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Citi

Excessive Worrying May Be Costly for Investors

Evergrande is one giant roller coaster of a real estate company. But why would its potential default spark a global selloff? The answer is worrying. In Citi’s view, worrying is a form of confirmation bias, the human tendency to aggregate information or “facts” into what must certainly happen next. This article assesses the worry points impacting investor’s thinking. 

 

One worry is that US equity valuations are “too high”. While US valuations are among the world’s highest, they have been propelled by record earnings that have legitimised this year’s stock performance. Even in the face of a small US corporate tax rate hike, the next two years are likely to see operating profits rise by 7-8% per year in the US and globally.

 

Looking back over 73 years of data, US equity total returns averaged 10.8% in the 12 months after an early-cycle growth peak. Returns were positive in 8 of 9 of those periods. In the second year of US economic recoveries, S&P 500 EPS have risen more than 10% in every case except one since 1960.

 

COVID-19 infections remain high in the US and world at large. However, the pandemic is generating less restraint on overall economic growth as people and businesses adapt. Even in the face of COVID-19, it is clear that people are returning to normal activities levels as is evident in the retail and recreation data. These activities show a 95% return to pre-pandemic levels.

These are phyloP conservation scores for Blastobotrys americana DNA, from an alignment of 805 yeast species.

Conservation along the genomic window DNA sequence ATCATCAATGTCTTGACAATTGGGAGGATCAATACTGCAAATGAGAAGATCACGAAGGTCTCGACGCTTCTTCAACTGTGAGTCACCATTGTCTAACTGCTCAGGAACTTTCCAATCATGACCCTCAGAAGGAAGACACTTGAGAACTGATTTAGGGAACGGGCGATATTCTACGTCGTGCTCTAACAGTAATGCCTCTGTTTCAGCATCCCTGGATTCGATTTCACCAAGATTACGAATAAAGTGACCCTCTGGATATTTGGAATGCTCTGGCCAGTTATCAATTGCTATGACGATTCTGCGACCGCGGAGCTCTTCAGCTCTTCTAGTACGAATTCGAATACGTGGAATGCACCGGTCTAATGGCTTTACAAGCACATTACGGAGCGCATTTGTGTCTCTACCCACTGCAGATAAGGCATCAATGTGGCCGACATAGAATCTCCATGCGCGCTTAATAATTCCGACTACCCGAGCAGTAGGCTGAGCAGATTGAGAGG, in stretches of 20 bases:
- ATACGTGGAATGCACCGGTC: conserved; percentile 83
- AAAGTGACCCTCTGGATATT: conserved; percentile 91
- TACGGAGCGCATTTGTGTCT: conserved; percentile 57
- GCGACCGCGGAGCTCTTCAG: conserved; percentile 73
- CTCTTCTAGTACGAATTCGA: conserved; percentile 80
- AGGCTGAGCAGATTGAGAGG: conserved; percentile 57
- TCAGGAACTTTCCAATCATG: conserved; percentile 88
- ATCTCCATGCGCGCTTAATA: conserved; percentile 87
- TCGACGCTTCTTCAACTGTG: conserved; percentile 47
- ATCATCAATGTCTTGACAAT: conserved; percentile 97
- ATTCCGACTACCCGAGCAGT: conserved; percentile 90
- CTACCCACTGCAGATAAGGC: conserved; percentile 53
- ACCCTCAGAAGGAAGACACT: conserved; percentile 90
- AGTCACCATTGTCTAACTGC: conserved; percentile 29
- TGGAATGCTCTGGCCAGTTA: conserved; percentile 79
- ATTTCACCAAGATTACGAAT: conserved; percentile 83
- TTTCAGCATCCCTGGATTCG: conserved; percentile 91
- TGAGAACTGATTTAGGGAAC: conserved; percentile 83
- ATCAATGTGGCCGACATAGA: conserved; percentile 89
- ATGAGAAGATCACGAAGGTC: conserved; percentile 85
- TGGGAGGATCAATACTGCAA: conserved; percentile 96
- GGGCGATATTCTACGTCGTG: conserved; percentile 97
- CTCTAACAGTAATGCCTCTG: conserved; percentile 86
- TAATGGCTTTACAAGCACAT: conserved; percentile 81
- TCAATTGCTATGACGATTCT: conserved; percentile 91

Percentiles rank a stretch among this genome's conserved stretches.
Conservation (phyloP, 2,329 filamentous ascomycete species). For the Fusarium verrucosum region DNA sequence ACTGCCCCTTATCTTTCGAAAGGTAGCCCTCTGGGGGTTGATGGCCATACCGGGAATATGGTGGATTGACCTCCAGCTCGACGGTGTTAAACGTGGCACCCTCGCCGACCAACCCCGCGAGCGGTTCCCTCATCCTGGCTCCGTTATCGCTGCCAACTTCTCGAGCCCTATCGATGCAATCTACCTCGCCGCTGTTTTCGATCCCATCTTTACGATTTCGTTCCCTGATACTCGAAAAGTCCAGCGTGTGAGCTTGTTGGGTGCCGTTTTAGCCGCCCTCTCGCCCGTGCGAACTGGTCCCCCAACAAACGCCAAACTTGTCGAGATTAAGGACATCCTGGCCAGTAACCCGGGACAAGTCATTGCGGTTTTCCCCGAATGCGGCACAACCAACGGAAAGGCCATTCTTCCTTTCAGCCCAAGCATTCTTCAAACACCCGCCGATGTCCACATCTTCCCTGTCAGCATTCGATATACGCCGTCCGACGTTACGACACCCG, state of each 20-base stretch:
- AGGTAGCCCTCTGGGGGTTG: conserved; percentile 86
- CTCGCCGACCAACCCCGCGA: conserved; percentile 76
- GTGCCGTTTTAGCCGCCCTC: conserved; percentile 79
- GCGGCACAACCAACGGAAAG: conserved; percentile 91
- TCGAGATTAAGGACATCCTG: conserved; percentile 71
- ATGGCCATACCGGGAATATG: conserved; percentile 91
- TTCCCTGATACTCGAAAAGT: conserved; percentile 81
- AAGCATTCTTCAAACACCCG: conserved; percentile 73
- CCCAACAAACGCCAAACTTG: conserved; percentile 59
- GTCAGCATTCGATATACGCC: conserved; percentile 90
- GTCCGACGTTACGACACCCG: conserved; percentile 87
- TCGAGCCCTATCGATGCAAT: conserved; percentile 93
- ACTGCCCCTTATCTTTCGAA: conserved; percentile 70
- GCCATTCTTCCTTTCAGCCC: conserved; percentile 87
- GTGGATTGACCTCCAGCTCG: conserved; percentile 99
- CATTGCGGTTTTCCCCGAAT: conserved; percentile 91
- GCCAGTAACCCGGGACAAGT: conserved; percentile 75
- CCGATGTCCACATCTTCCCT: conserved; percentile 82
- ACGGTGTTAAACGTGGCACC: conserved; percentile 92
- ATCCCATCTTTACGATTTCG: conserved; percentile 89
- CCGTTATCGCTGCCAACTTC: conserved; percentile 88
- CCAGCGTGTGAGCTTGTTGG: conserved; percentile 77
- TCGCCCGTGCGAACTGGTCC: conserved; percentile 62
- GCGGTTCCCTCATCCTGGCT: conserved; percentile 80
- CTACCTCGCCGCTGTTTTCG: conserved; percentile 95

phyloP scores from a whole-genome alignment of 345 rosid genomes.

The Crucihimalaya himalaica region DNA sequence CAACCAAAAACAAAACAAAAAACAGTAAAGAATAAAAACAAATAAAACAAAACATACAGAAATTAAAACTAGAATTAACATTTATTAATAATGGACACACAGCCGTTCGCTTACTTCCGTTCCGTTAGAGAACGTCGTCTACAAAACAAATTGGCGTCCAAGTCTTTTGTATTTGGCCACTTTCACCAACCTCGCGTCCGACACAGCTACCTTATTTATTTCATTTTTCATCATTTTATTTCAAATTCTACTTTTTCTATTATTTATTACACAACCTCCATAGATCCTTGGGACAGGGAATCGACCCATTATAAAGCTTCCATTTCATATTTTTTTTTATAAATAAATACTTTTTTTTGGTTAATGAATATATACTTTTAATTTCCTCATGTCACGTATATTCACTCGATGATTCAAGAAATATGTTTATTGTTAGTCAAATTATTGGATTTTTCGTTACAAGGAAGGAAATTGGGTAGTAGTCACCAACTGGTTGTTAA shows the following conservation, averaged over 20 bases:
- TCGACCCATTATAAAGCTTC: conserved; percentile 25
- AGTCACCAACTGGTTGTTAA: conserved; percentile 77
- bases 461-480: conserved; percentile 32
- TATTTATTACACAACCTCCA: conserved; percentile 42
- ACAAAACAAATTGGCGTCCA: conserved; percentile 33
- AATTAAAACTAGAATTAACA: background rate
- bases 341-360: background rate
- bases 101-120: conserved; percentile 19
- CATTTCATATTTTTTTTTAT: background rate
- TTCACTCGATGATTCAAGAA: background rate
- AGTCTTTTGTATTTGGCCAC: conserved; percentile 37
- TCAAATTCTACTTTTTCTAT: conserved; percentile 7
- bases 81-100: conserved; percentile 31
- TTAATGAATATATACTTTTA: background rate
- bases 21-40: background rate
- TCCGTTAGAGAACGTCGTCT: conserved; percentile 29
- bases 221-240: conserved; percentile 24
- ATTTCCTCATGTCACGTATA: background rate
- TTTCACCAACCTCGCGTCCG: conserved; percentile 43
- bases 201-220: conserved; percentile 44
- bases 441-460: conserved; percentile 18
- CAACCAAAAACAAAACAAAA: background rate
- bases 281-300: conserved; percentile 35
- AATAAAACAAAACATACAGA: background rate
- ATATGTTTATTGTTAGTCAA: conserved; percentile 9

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Unwinding Evergrande is unlikely to pose systemic risk in China, much less the world. Nonetheless, the declines for many market leaders have followed deliberate Chinese policy actions. Citi analysts see the outlook for Chinese macro and micro policy as somewhat less predictable than in the past 10 years. Citi analysts therefore prefer global diversification to concentrated over-weights in Chinese shares, even as macro policies may potentially restore economic growth within 2022.

 

These are the possible portfolio actions to avoid worrying and to diversify portfolios for the coming second stage of the global recovery: 1) Overweight the “high quality factor”; 2) Overweight healthcare; 3) For higher frequency opportunistic trades, financials may be a near-term beneficiary of Fed tightening views; 4) For China allocations, consider A-shares; 5) Overweight credit and inflation-linked assets in fixed income.

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